31. says

    Our family found early on that having too much stuff was distracting to our already distracted ADHD kids. It wasn’t just toys – it was clothes!

    It was a challenge, but at one point we pared down to a certain number of outfits for various occasions. We knew it would help with the clutter, but it was amazing the difference it made in the amount of time that we spent doing/sorting laundry, looking for something to wear, picking up, etc.

    • velvetanne says

      Kayla, I’m an ADHD adult and I can attest to the calming effect it has had on me. Although I always supported this concept, I was forced into it through divorce, employment loss, three moves/downsizes. amazing how it makes me feel.

  32. Stefanie says

    I have been on a serious quest for simplification for about a month now. I have mostly been working on purging items I don’t need, or never use. I have found that I have to go back to the same area over and over again after realizing how little I really do wear or use something. It’s definitely a process, but I love the results. Plus when I do end up moving again it will be a snap!

  33. Lee Ann says

    Living with less stuff reminds me that the pioneers basically only had necessities. I am starting in that direction, but I’m sure I’ll stop at some point before I actually own what the pioneers owned.

  34. says

    I have experienced giving away all the stuff that are no longer usable. It made feel more comfortable and happy at the same time because those people who received them are very grateful. When I had the chance to read this article, I felt more confident and justified that my decision was really good. If you have less possessions, you will surely have have less mess and curls in your head, thus giving you more time to think of the the more important things in life that do not involve money or materials things. You will be more focused to your social and spiritual life instead. Thanks a lot to all minimalists. May our tribes grow bigger…

  35. says

    We are down-sizing (our house got listed Friday) from 3300 sq. ft. to a 1938 Craftsman bungalow which is half the size! We couldn’t be more excited! Why? Because we used to live with all 7 of the stresses you listed! Here’s to freedom!!! Loved this post!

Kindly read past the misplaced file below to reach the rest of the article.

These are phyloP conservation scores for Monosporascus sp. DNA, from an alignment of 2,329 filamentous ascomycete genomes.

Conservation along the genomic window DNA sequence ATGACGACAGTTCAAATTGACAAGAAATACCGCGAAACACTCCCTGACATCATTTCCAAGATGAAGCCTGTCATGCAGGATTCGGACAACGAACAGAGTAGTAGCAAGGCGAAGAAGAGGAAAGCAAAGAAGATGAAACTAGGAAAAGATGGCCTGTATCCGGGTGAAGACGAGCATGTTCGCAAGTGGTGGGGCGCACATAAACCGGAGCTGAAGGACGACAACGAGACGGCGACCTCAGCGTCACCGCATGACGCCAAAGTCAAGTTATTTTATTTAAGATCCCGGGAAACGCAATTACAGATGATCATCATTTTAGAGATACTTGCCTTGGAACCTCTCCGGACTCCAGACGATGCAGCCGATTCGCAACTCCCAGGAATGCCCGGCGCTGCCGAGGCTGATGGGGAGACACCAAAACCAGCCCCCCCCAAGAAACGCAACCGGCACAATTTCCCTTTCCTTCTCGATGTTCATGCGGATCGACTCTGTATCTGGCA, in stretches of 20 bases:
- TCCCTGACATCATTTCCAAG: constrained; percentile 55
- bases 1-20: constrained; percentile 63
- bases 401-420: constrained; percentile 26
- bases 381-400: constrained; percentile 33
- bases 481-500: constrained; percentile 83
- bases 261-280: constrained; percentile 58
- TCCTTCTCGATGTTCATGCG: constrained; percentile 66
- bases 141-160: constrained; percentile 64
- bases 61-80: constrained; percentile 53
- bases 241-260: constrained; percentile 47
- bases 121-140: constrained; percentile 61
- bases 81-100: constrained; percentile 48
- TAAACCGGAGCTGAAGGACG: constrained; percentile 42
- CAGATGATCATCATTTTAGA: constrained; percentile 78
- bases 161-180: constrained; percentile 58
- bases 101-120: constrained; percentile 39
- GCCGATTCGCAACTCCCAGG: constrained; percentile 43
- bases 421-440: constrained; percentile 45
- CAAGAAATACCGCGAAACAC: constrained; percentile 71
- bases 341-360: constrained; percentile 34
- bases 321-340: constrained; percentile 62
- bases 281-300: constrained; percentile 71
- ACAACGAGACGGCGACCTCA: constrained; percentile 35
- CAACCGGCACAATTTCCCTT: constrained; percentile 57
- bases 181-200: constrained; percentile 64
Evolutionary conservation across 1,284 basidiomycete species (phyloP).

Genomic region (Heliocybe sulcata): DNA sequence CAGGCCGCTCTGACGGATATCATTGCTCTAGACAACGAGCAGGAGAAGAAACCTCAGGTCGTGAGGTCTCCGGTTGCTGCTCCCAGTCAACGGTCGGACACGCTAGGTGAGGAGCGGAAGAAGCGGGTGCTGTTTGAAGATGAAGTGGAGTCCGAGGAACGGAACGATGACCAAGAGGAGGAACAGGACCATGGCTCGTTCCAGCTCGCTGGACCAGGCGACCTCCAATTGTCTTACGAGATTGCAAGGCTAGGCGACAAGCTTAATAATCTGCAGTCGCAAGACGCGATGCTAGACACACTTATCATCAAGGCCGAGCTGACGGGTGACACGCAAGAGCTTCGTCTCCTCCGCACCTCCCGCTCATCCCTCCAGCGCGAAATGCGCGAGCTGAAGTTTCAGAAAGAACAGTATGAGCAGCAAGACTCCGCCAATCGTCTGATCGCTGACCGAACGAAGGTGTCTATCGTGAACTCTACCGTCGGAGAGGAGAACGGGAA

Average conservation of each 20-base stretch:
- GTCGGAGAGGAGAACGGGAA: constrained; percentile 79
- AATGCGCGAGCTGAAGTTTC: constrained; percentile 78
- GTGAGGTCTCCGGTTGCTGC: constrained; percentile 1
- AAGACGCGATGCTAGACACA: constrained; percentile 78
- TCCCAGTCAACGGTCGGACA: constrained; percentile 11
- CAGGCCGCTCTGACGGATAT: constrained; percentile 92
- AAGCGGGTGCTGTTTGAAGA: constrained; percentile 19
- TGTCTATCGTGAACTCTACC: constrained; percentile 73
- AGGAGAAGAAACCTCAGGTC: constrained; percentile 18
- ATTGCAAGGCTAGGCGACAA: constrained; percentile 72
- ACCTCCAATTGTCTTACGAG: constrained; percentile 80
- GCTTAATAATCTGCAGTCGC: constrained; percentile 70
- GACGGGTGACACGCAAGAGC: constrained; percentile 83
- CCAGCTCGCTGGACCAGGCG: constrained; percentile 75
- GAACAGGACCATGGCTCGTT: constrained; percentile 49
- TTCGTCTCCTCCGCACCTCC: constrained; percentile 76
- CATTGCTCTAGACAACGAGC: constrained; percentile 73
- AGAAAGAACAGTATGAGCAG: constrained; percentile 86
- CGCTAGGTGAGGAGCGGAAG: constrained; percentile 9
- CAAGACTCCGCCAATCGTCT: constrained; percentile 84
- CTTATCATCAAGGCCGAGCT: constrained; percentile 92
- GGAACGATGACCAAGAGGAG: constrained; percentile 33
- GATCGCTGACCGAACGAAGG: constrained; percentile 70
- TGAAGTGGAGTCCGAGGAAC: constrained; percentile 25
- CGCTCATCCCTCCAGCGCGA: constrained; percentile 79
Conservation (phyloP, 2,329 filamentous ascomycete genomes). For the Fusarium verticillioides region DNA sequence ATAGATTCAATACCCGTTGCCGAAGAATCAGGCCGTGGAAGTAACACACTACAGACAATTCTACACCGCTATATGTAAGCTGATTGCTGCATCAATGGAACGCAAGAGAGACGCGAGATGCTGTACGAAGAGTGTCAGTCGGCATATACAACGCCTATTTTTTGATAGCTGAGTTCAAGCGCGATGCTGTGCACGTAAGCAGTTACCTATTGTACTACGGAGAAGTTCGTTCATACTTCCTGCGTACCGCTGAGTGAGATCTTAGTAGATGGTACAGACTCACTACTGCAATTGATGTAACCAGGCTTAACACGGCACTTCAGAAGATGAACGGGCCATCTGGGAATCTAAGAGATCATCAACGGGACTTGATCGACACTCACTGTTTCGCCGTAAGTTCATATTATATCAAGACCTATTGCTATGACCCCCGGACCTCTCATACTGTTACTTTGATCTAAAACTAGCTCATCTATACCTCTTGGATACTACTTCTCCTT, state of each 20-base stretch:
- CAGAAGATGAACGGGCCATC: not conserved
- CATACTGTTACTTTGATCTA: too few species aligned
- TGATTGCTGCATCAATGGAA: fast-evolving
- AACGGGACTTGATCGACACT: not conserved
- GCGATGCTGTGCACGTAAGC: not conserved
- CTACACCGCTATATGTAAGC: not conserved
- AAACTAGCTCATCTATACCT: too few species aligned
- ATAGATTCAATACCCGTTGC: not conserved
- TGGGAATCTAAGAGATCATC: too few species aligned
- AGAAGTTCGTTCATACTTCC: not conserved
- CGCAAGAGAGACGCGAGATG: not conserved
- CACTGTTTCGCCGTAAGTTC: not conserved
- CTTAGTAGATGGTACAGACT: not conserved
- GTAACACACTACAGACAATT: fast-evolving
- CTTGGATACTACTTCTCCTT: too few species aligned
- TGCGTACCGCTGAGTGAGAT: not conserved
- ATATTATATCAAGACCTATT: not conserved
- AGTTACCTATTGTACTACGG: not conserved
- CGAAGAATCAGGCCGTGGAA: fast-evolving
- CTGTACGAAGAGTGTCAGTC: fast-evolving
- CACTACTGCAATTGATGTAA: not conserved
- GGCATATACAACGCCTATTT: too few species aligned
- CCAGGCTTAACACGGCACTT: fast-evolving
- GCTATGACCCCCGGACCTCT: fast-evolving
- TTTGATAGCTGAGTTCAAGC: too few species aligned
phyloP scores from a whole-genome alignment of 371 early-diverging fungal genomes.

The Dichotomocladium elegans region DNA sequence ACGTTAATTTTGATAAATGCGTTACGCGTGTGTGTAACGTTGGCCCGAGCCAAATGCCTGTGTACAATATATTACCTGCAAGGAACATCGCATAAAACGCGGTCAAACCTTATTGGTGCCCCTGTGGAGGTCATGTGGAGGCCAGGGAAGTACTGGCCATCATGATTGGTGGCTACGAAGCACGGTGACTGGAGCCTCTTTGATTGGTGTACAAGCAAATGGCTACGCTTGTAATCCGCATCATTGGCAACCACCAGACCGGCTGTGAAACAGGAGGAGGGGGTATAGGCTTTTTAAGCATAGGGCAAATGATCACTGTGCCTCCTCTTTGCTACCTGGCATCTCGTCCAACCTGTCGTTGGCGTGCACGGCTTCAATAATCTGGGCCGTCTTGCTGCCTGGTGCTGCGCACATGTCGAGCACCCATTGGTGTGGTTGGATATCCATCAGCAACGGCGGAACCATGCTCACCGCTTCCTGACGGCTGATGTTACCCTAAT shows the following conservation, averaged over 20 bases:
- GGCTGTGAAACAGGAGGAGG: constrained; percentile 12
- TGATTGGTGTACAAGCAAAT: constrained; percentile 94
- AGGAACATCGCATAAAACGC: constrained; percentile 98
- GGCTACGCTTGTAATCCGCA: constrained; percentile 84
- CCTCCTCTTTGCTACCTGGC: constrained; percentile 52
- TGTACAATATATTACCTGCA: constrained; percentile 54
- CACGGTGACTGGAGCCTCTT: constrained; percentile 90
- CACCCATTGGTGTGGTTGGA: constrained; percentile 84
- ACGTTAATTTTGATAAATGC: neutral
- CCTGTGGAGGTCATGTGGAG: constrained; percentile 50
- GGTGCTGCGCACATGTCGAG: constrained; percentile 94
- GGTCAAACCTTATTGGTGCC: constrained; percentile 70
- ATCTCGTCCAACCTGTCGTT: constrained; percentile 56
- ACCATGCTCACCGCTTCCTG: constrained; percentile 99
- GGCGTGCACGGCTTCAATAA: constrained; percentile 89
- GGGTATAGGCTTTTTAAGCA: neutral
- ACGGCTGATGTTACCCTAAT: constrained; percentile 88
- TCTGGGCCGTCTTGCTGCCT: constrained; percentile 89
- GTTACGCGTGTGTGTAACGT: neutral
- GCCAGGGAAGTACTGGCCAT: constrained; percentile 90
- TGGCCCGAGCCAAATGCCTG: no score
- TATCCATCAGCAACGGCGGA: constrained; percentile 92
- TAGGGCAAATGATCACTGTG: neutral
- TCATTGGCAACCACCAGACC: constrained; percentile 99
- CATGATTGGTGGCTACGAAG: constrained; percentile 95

36. Scarlet says

    I was curious…are there ever times when you needed something you got rid of or were sorry that you dont have it anymore?

    • Chris says

      Scarlet, lol! Yes! Sometimes i get rid of it before really thinking it through and then i regret the decision later. For example, i sold a somewhat expensive mummy sleeping bag, a camp stove, tent and other camping items at a yard sale when i thought we were going to be moving out of state…. well the market crashed and of course we stayed put in our house (we were somewhat upside down) and figured in a year or two we would re-evaluate. I kept getting rid of “stuff” and a few years turned into about 5 and we figured we would just stay put. Now over the last few years that my son is older we have started to really get into camping again. Wouldn’t you know it we ended up having to purchase more sleeping bags and camping gear ugghh… now i try to think things through a bit before it goes to the donate bin. :)

    • Linda- says

      Yes. Definitely. But I was packing to move over 1,000 miles and was under pressure to get it done. In retrospect, I wish I had taken more time to pack so that I could have made better decisions. I did indeed have too much stuff and needed to get rid of a lot of it. Just not hastily as I did.

  37. Chris says

    Great article. I have been downsizing my life for a few years and have made a conscience effort to get rid of something first before another item comes in. I have found that when there is less stuff to deal with my house does not need as much of my time organizing it or cleaning nick nacks :) It is hard though to do some of the items on the list because my husband is addicted to TV so we are always bombarded with advertising or marketing and of course there is always the question “Maybe we should get that or this?” Our house is larger for us then it needs to be, most people would think it was fine (about 1800 sqft with another 500 basement) and eventually my goal is to downsize into something smaller (about 800-1000 sqft). Cheaper, less debt, less stuff….

  38. says

    Children’s toys are probably one of the biggest source of clutter in my house. Every birthday, each of our kids gets toys. It might be one kid’s birthday, but all three get toys from uncles and aunts, grandparents and cousins. It’s easy to see how the clutter builds up.

    I put the excess toys down in the basement but every day they end up all over the living room, kitchen, dining room….UGHH!

Sites That Link to this Post